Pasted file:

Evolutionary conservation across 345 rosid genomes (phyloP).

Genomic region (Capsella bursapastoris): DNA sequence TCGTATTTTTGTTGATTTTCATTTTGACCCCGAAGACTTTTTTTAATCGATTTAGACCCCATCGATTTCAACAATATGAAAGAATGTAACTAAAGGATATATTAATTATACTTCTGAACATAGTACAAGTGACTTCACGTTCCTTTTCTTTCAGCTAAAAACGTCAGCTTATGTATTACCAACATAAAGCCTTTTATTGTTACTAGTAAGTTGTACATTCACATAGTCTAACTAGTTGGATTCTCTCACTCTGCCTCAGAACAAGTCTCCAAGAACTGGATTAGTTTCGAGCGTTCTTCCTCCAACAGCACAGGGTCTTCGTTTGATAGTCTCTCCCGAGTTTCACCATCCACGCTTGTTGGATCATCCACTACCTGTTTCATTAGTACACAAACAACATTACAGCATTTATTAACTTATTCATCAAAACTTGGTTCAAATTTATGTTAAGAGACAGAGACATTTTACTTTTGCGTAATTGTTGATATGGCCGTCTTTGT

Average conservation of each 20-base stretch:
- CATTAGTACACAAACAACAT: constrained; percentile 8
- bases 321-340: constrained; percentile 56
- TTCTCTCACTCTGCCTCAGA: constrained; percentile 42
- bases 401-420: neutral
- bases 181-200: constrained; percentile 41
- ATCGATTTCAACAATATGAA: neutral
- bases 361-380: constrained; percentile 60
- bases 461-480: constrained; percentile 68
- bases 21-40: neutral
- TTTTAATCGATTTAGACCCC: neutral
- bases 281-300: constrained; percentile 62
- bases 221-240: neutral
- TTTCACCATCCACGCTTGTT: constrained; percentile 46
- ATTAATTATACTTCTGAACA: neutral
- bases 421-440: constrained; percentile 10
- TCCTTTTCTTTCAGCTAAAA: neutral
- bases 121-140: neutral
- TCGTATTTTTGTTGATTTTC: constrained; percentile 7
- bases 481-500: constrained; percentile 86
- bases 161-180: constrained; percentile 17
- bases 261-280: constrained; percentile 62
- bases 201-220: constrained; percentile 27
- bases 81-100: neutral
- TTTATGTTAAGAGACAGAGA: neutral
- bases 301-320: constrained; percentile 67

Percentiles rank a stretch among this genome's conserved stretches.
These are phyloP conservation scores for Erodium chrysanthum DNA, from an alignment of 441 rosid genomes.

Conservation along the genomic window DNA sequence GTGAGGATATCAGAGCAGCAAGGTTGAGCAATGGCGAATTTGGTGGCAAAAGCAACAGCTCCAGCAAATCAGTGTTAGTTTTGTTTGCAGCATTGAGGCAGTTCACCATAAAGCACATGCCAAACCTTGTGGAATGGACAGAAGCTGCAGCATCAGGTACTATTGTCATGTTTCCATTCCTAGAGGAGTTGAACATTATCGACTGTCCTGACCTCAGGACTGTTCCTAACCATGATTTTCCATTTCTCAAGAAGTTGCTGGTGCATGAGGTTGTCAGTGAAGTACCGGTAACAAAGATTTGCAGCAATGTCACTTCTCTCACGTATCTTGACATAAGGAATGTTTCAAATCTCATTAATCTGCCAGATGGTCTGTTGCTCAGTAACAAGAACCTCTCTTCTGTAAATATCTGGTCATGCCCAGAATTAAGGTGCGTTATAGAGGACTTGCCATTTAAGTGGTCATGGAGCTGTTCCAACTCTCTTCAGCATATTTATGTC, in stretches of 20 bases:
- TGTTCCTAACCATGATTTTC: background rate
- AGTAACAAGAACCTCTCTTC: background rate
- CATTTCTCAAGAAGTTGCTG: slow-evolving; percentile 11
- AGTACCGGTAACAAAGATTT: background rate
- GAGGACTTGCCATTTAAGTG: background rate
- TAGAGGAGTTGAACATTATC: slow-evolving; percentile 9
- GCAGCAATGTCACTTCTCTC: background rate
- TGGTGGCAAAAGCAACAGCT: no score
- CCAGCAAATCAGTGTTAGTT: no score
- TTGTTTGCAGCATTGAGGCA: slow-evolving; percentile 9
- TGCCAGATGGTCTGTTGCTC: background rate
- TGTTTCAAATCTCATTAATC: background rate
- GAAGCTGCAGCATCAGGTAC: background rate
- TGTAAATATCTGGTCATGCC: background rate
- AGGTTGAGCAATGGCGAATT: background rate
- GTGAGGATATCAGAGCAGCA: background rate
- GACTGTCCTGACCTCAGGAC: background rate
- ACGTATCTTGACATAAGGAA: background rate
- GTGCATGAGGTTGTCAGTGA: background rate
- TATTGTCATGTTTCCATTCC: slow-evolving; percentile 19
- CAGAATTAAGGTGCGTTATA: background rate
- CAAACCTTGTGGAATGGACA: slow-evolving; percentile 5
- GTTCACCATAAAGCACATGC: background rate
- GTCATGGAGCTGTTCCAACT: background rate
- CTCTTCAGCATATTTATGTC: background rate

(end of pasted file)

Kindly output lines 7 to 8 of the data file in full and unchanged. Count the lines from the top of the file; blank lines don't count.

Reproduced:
- bases 401-420: neutral
- bases 181-200: constrained; percentile 41